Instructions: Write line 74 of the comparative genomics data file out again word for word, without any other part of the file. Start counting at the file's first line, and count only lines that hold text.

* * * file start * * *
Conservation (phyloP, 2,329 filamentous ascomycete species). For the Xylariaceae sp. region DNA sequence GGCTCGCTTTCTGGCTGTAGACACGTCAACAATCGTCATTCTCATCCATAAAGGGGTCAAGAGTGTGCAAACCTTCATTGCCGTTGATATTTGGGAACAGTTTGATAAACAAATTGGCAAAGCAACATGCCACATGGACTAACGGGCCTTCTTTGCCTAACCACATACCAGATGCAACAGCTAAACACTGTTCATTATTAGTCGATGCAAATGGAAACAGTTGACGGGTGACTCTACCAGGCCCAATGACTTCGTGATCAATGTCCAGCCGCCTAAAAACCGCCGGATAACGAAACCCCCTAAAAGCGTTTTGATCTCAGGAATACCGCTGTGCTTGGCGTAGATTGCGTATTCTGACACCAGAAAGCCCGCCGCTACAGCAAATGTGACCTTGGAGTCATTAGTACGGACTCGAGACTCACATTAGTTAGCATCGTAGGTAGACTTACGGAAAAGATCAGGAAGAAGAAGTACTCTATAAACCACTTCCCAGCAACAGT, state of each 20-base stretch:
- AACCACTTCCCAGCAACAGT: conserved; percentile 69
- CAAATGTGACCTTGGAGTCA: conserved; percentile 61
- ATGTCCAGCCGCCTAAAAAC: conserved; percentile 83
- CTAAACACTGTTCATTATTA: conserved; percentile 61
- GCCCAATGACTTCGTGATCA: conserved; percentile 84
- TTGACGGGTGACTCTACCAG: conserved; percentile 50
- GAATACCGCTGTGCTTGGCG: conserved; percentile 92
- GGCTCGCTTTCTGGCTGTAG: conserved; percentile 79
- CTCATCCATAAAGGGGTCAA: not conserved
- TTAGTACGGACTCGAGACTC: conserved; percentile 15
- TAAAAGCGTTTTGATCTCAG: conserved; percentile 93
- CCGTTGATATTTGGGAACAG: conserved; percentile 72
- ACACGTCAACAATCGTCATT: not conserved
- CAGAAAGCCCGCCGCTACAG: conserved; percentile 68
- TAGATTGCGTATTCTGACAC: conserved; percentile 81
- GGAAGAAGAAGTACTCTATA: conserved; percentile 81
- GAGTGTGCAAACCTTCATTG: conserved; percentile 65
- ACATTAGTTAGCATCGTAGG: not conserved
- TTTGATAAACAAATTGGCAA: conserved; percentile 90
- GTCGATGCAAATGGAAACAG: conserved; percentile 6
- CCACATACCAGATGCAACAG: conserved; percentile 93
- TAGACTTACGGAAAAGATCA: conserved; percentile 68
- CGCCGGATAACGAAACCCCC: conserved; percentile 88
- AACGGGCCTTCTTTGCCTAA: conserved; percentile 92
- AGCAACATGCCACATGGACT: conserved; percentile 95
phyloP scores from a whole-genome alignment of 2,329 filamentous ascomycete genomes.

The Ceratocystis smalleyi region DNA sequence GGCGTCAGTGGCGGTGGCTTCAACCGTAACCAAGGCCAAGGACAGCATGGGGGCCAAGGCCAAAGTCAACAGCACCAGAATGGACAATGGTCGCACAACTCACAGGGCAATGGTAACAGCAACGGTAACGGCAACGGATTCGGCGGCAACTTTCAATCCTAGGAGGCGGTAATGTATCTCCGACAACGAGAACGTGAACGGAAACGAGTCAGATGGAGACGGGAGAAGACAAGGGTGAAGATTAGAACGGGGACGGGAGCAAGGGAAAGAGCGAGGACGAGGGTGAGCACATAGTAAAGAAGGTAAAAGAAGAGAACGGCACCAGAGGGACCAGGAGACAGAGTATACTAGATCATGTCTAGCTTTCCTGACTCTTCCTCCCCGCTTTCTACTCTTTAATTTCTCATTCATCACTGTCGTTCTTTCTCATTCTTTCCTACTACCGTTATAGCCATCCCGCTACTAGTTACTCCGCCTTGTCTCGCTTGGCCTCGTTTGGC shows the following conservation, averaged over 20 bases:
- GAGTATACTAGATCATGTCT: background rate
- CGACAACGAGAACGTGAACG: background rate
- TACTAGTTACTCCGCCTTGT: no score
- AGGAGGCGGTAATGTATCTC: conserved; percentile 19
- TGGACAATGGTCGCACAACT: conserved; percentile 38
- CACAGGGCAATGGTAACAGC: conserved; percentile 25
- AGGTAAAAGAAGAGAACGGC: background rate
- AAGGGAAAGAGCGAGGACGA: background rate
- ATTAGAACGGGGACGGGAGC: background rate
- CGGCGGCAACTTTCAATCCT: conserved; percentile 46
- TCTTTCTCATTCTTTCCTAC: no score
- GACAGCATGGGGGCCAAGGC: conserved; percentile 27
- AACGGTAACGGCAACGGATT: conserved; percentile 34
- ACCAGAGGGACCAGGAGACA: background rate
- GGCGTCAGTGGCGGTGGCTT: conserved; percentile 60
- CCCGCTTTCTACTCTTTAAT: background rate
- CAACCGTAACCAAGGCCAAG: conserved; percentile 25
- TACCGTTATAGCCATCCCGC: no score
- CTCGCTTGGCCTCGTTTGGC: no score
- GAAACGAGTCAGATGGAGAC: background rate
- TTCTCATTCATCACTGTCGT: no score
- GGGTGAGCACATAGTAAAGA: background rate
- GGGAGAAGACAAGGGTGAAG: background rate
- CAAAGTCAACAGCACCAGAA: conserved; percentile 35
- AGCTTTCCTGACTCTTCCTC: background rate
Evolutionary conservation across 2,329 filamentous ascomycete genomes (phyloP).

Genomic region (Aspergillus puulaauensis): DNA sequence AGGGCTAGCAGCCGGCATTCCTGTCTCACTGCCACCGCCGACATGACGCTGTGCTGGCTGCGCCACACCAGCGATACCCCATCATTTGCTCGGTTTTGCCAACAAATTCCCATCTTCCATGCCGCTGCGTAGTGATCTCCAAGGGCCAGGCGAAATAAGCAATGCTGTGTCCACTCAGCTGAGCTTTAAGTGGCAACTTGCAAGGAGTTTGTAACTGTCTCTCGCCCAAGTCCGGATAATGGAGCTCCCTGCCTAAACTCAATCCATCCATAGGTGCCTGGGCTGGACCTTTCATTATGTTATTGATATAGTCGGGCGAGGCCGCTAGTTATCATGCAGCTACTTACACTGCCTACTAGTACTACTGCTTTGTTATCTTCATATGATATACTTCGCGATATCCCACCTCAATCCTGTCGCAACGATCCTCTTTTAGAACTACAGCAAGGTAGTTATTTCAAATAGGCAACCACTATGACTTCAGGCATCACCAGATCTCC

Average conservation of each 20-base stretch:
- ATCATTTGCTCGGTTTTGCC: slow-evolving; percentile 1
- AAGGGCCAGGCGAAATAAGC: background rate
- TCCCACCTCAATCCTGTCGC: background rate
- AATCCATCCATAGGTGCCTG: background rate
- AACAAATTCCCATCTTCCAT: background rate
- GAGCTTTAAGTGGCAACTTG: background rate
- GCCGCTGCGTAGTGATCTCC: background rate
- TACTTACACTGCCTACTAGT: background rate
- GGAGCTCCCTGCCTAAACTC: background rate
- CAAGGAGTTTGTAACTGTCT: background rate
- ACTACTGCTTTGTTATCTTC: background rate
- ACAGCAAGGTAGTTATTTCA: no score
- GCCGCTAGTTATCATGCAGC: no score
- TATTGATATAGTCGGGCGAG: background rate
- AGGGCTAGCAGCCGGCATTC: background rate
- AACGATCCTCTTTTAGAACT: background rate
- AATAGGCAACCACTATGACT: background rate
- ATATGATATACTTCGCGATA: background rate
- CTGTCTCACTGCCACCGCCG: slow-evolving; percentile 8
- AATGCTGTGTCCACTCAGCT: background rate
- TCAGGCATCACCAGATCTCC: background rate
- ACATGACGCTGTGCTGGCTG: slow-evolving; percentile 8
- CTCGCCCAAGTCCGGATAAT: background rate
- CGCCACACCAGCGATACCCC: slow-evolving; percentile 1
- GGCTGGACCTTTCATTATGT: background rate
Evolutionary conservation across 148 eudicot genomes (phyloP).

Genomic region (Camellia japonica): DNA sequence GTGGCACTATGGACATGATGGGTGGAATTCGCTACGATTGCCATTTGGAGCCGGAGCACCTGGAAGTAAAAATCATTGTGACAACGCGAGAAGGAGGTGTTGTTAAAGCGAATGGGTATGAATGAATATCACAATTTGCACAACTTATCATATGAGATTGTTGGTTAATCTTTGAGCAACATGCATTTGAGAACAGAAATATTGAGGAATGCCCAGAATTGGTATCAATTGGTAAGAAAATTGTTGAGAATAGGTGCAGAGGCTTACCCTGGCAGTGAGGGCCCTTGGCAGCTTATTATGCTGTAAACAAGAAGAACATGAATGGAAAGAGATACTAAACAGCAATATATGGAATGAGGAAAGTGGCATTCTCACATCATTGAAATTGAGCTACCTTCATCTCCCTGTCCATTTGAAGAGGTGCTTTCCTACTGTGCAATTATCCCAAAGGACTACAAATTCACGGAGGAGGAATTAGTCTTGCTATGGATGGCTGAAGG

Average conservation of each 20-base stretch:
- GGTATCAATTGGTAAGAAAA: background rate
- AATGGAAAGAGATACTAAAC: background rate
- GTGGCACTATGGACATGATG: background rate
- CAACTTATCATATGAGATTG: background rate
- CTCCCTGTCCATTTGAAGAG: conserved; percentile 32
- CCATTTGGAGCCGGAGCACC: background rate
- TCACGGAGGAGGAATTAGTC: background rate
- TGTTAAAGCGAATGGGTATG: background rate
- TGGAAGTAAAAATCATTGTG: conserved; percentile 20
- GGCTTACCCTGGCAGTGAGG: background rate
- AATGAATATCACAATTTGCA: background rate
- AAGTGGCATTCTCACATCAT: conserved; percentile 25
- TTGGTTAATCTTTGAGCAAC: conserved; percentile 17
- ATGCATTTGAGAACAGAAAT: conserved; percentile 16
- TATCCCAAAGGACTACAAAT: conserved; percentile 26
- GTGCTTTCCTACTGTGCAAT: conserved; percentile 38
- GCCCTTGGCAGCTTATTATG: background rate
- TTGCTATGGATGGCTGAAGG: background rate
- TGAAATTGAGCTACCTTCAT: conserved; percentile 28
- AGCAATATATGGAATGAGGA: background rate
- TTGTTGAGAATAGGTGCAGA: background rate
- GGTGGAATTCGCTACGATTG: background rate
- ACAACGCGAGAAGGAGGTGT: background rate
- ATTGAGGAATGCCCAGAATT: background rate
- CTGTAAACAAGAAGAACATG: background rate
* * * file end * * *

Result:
- ATATGATATACTTCGCGATA: background rate